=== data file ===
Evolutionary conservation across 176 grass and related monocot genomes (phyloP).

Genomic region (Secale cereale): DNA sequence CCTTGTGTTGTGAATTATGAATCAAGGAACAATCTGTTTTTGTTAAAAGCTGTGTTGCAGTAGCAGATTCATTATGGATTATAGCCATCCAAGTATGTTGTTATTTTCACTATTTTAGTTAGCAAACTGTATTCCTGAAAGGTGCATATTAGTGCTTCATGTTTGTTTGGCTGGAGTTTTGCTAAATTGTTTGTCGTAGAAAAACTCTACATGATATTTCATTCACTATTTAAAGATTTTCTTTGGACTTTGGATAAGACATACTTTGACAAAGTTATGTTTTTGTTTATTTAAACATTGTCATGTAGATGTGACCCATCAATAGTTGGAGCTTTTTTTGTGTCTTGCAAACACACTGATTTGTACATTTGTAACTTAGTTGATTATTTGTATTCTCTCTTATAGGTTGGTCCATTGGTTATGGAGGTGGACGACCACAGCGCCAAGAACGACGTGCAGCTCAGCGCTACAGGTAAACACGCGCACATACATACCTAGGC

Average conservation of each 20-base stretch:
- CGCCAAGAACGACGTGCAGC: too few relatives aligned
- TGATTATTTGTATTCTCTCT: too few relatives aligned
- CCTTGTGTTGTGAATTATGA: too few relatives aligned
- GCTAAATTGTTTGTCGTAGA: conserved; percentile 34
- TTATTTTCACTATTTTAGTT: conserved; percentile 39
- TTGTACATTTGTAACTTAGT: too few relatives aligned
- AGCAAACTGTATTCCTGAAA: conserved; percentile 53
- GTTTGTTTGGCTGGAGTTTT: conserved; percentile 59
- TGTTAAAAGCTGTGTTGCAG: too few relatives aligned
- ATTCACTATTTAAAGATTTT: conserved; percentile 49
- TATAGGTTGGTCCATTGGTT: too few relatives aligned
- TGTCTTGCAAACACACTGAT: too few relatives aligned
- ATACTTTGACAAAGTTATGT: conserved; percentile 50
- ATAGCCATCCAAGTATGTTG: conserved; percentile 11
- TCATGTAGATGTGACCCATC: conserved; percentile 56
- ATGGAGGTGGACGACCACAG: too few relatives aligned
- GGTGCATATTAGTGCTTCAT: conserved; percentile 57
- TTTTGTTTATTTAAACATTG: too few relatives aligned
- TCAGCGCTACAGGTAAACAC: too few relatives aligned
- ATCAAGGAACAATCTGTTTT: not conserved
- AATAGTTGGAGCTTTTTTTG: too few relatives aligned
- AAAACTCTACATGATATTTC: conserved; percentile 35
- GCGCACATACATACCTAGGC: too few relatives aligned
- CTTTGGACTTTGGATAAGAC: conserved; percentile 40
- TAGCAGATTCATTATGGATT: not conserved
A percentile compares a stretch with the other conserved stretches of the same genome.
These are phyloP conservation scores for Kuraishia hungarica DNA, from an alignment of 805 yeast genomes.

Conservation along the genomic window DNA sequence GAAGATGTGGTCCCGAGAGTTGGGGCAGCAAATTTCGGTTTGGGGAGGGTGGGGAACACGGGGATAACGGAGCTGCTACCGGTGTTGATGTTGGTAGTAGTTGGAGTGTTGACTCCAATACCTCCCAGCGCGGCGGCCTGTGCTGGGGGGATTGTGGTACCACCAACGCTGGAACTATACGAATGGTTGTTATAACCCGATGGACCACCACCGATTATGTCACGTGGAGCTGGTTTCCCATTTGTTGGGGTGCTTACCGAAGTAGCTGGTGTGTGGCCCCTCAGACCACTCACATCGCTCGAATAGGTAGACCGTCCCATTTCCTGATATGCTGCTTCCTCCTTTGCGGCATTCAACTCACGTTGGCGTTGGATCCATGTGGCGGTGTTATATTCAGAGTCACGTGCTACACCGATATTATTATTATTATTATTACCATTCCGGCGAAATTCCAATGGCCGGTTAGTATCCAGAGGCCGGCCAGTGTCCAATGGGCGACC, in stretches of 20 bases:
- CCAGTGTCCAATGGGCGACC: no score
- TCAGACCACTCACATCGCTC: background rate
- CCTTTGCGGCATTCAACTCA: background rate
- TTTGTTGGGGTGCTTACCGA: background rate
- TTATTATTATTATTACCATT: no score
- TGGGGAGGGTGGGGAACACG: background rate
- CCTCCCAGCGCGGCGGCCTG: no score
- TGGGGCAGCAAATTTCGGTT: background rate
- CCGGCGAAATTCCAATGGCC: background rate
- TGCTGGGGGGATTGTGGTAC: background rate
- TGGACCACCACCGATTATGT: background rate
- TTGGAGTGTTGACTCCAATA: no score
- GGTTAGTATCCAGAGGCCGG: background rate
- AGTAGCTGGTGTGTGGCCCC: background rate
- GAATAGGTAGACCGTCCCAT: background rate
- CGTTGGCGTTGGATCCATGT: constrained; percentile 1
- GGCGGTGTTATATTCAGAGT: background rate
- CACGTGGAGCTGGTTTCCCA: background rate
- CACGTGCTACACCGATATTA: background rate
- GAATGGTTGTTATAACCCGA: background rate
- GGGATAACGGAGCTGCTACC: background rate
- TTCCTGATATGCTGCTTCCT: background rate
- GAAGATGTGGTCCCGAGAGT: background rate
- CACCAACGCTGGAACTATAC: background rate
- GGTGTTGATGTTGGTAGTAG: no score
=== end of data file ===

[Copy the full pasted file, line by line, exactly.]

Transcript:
Evolutionary conservation across 176 grass and related monocot genomes (phyloP).

Genomic region (Secale cereale): DNA sequence CCTTGTGTTGTGAATTATGAATCAAGGAACAATCTGTTTTTGTTAAAAGCTGTGTTGCAGTAGCAGATTCATTATGGATTATAGCCATCCAAGTATGTTGTTATTTTCACTATTTTAGTTAGCAAACTGTATTCCTGAAAGGTGCATATTAGTGCTTCATGTTTGTTTGGCTGGAGTTTTGCTAAATTGTTTGTCGTAGAAAAACTCTACATGATATTTCATTCACTATTTAAAGATTTTCTTTGGACTTTGGATAAGACATACTTTGACAAAGTTATGTTTTTGTTTATTTAAACATTGTCATGTAGATGTGACCCATCAATAGTTGGAGCTTTTTTTGTGTCTTGCAAACACACTGATTTGTACATTTGTAACTTAGTTGATTATTTGTATTCTCTCTTATAGGTTGGTCCATTGGTTATGGAGGTGGACGACCACAGCGCCAAGAACGACGTGCAGCTCAGCGCTACAGGTAAACACGCGCACATACATACCTAGGC

Average conservation of each 20-base stretch:
- CGCCAAGAACGACGTGCAGC: too few relatives aligned
- TGATTATTTGTATTCTCTCT: too few relatives aligned
- CCTTGTGTTGTGAATTATGA: too few relatives aligned
- GCTAAATTGTTTGTCGTAGA: conserved; percentile 34
- TTATTTTCACTATTTTAGTT: conserved; percentile 39
- TTGTACATTTGTAACTTAGT: too few relatives aligned
- AGCAAACTGTATTCCTGAAA: conserved; percentile 53
- GTTTGTTTGGCTGGAGTTTT: conserved; percentile 59
- TGTTAAAAGCTGTGTTGCAG: too few relatives aligned
- ATTCACTATTTAAAGATTTT: conserved; percentile 49
- TATAGGTTGGTCCATTGGTT: too few relatives aligned
- TGTCTTGCAAACACACTGAT: too few relatives aligned
- ATACTTTGACAAAGTTATGT: conserved; percentile 50
- ATAGCCATCCAAGTATGTTG: conserved; percentile 11
- TCATGTAGATGTGACCCATC: conserved; percentile 56
- ATGGAGGTGGACGACCACAG: too few relatives aligned
- GGTGCATATTAGTGCTTCAT: conserved; percentile 57
- TTTTGTTTATTTAAACATTG: too few relatives aligned
- TCAGCGCTACAGGTAAACAC: too few relatives aligned
- ATCAAGGAACAATCTGTTTT: not conserved
- AATAGTTGGAGCTTTTTTTG: too few relatives aligned
- AAAACTCTACATGATATTTC: conserved; percentile 35
- GCGCACATACATACCTAGGC: too few relatives aligned
- CTTTGGACTTTGGATAAGAC: conserved; percentile 40
- TAGCAGATTCATTATGGATT: not conserved
A percentile compares a stretch with the other conserved stretches of the same genome.
These are phyloP conservation scores for Kuraishia hungarica DNA, from an alignment of 805 yeast genomes.

Conservation along the genomic window DNA sequence GAAGATGTGGTCCCGAGAGTTGGGGCAGCAAATTTCGGTTTGGGGAGGGTGGGGAACACGGGGATAACGGAGCTGCTACCGGTGTTGATGTTGGTAGTAGTTGGAGTGTTGACTCCAATACCTCCCAGCGCGGCGGCCTGTGCTGGGGGGATTGTGGTACCACCAACGCTGGAACTATACGAATGGTTGTTATAACCCGATGGACCACCACCGATTATGTCACGTGGAGCTGGTTTCCCATTTGTTGGGGTGCTTACCGAAGTAGCTGGTGTGTGGCCCCTCAGACCACTCACATCGCTCGAATAGGTAGACCGTCCCATTTCCTGATATGCTGCTTCCTCCTTTGCGGCATTCAACTCACGTTGGCGTTGGATCCATGTGGCGGTGTTATATTCAGAGTCACGTGCTACACCGATATTATTATTATTATTATTACCATTCCGGCGAAATTCCAATGGCCGGTTAGTATCCAGAGGCCGGCCAGTGTCCAATGGGCGACC, in stretches of 20 bases:
- CCAGTGTCCAATGGGCGACC: no score
- TCAGACCACTCACATCGCTC: background rate
- CCTTTGCGGCATTCAACTCA: background rate
- TTTGTTGGGGTGCTTACCGA: background rate
- TTATTATTATTATTACCATT: no score
- TGGGGAGGGTGGGGAACACG: background rate
- CCTCCCAGCGCGGCGGCCTG: no score
- TGGGGCAGCAAATTTCGGTT: background rate
- CCGGCGAAATTCCAATGGCC: background rate
- TGCTGGGGGGATTGTGGTAC: background rate
- TGGACCACCACCGATTATGT: background rate
- TTGGAGTGTTGACTCCAATA: no score
- GGTTAGTATCCAGAGGCCGG: background rate
- AGTAGCTGGTGTGTGGCCCC: background rate
- GAATAGGTAGACCGTCCCAT: background rate
- CGTTGGCGTTGGATCCATGT: constrained; percentile 1
- GGCGGTGTTATATTCAGAGT: background rate
- CACGTGGAGCTGGTTTCCCA: background rate
- CACGTGCTACACCGATATTA: background rate
- GAATGGTTGTTATAACCCGA: background rate
- GGGATAACGGAGCTGCTACC: background rate
- TTCCTGATATGCTGCTTCCT: background rate
- GAAGATGTGGTCCCGAGAGT: background rate
- CACCAACGCTGGAACTATAC: background rate
- GGTGTTGATGTTGGTAGTAG: no score